Cover crop programs, termination methods and timings, and suppression mechanisms on weed growth and competition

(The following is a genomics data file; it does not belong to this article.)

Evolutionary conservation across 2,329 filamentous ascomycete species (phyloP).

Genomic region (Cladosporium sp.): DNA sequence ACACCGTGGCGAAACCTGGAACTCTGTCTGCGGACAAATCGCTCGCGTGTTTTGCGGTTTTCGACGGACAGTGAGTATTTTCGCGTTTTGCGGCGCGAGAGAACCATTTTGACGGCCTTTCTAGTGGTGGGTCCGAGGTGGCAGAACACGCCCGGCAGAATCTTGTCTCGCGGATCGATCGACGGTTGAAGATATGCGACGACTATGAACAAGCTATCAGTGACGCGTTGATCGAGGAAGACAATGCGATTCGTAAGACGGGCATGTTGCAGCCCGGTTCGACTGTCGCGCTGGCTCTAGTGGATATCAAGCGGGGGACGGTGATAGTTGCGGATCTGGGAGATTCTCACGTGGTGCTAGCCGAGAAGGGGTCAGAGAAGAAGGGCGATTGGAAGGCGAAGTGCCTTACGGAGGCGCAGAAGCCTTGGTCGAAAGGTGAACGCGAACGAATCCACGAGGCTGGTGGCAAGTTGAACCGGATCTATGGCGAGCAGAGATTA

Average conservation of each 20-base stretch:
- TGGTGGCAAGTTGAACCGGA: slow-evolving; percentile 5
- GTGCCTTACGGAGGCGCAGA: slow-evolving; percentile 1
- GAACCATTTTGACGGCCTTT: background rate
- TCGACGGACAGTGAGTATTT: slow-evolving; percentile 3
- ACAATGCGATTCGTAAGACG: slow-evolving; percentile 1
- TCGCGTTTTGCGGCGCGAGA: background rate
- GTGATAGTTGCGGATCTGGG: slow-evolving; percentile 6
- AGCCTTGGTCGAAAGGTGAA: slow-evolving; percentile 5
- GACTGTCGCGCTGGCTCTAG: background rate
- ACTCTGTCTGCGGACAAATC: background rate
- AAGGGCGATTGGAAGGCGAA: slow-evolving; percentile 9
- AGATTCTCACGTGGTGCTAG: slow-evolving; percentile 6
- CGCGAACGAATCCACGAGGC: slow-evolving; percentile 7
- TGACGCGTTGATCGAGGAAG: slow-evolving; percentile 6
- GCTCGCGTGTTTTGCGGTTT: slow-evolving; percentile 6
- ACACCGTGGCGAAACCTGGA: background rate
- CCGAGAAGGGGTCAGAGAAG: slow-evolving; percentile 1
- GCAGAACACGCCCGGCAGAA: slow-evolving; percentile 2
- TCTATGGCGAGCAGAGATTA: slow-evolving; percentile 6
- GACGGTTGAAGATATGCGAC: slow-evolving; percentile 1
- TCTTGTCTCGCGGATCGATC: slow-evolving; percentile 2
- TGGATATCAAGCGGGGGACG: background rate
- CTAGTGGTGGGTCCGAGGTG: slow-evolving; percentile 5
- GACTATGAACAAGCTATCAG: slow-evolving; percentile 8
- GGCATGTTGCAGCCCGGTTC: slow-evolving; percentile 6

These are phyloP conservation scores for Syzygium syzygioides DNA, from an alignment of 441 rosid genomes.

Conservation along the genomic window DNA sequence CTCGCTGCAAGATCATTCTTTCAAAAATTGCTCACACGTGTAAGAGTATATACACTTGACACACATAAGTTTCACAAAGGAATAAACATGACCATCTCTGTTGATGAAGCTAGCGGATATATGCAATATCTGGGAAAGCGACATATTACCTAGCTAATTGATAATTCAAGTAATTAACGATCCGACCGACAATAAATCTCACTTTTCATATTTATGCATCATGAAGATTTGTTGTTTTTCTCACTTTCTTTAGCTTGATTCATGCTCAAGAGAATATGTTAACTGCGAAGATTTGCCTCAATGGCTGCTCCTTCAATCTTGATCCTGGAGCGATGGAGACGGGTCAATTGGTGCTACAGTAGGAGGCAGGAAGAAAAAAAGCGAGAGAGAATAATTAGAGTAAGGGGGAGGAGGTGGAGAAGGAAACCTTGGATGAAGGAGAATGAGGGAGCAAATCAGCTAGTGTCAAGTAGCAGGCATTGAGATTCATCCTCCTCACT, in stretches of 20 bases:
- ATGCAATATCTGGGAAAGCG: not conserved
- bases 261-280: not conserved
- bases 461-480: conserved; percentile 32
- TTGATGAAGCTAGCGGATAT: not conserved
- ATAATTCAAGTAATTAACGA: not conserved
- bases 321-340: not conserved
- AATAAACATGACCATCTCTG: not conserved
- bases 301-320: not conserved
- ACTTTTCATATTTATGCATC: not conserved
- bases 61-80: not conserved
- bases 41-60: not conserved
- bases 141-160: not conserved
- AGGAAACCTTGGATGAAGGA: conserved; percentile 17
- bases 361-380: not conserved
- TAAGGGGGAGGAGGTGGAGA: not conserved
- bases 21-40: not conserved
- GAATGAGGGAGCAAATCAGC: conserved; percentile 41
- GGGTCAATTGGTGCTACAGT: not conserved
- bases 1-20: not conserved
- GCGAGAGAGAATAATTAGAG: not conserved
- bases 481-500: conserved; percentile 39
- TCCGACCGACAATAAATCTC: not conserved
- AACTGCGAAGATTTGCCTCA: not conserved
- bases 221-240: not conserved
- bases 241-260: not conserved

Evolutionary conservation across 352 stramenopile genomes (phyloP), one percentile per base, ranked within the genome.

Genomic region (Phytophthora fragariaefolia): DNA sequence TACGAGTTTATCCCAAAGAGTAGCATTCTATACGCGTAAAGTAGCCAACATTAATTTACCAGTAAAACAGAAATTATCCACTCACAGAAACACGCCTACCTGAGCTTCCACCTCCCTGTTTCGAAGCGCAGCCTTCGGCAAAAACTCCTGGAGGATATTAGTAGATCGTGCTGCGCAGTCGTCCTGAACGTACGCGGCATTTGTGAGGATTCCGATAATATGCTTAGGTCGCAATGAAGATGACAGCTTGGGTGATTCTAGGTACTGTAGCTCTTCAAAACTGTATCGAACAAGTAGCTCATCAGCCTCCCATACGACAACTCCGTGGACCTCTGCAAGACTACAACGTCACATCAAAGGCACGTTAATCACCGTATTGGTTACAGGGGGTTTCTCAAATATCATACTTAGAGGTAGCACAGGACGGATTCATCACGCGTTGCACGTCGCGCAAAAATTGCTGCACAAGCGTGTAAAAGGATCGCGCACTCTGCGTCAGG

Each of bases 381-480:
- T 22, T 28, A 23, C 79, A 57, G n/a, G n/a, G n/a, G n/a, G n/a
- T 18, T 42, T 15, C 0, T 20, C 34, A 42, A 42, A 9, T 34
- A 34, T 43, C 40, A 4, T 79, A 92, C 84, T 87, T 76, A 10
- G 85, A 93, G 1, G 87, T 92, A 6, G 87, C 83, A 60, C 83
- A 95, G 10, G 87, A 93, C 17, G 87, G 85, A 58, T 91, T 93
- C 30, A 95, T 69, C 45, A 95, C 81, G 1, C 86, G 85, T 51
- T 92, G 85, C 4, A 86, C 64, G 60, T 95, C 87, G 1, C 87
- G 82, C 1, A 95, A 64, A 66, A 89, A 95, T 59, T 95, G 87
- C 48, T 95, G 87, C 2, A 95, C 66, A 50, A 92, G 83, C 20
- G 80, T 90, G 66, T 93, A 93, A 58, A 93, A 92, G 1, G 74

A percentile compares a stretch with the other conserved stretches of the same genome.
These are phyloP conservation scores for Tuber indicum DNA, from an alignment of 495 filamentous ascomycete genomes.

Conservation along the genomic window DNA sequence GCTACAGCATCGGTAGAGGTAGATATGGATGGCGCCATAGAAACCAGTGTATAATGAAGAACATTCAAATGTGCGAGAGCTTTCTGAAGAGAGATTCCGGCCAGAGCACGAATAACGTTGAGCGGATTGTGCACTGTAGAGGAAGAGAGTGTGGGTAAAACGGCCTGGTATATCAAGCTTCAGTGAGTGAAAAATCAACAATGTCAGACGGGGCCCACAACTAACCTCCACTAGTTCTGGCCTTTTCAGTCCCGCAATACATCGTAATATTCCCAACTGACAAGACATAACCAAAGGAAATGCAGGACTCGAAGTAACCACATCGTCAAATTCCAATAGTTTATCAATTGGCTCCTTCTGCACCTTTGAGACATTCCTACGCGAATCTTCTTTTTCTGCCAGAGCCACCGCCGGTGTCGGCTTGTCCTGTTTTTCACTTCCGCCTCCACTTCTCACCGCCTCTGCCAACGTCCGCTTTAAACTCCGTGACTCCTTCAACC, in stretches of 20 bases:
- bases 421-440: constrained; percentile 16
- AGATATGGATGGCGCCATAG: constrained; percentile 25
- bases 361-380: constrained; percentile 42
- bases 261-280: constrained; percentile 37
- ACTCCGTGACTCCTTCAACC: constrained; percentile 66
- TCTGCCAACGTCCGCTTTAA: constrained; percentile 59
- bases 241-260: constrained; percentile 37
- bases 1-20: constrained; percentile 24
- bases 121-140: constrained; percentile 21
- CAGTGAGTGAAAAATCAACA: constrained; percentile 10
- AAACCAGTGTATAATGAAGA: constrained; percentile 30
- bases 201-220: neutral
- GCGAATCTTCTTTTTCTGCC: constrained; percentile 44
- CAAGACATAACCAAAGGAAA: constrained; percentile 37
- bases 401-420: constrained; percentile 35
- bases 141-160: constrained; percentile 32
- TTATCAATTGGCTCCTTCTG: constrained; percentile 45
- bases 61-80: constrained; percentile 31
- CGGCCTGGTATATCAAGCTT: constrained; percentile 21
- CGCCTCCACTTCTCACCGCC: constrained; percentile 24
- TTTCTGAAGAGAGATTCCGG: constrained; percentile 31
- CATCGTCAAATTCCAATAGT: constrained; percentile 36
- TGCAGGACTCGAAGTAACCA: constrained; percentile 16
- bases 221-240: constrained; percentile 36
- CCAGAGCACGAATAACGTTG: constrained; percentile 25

Herbicide resistance, regulations on pesticide use, and cost of pesticides are all challenges for managing weeds in production agriculture. The use of cover crops (CC) has emerged as a promising integrated weed management tool to aid in weed suppression. There are many questions concerning the best management practices to reap the most benefits from CC. Research was conducted to determine if the application of a pre-plant herbicide as well as the type of CC planted would increase CC biomass and subsequent winter weed suppression. Early planting and selecting a cereal rye or a cereal rye-containing mixture are the most important factors to obtain the greatest CC biomass production. Additionally, the combination of a CC and a pre-plant herbicide increased weed suppression compared to a no CC (winter fallow) treatment or CC without a pre-plant herbicide. The difference in Palmer amaranth emergence between a rolled cereal rye CC or one that is left standing was also examined along with termination timing to achieve different CC biomass levels. Overall, greater CC biomass suppressed more Palmer amaranth, but treatments of rolled or standing or termination timing did not affect weed suppression consistently. Light penetration data also showed that greater CC biomass led to a decrease in light penetration through the CC canopy, which could be a factor in reducing Palmer amaranth emergence particularly at the greater CC biomass accumulation levels. Additionally, studies were conducted to investigate the effect of cereal rye CC termination timing (i.e., "planting green" being CC terminated at the time of soybean planting or "planting brown" being CC terminated 2 weeks prior to planting) on Palmer amaranth suppression, as well as to determine how termination timing influences herbicide program optimization. A delay in emergence and growth rate of Palmer amaranth was documented in the CC containing plots when compared to the no CC plots, but no differences were observed between the termination timings. Additionally, significantly lower Palmer amaranth densities were observed under CC containing plots when compared to the no CC treatments. Within CC treatment options, the most economical option was planting green with a single postemergence herbicide application, but overall, no CC treatments were more economical programs. Finally, research was conducted to understand weed and corn competition for nitrogen when hairy vetch + cereal rye CC was present. A range of side dress nitrogen fertilizer rates, weedy versus weed free herbicide programs, and CC versus no-CC treatments were compared. Overall, yield did not differ among treatments. Ear leaf and grain nitrogen was generally greater under weed free, CC, and when fertilized at or above yield goals respective of location. Despite these findings, early season weed control in corn is still necessary to achieve maximum potential yield. These studies indicate that CC biomass is consistently the most important factor for achieving weed suppression, and that CC results can vary in response to environmental and management effects. More research is therefore necessary to evaluate the effects of CC over greater periods of time.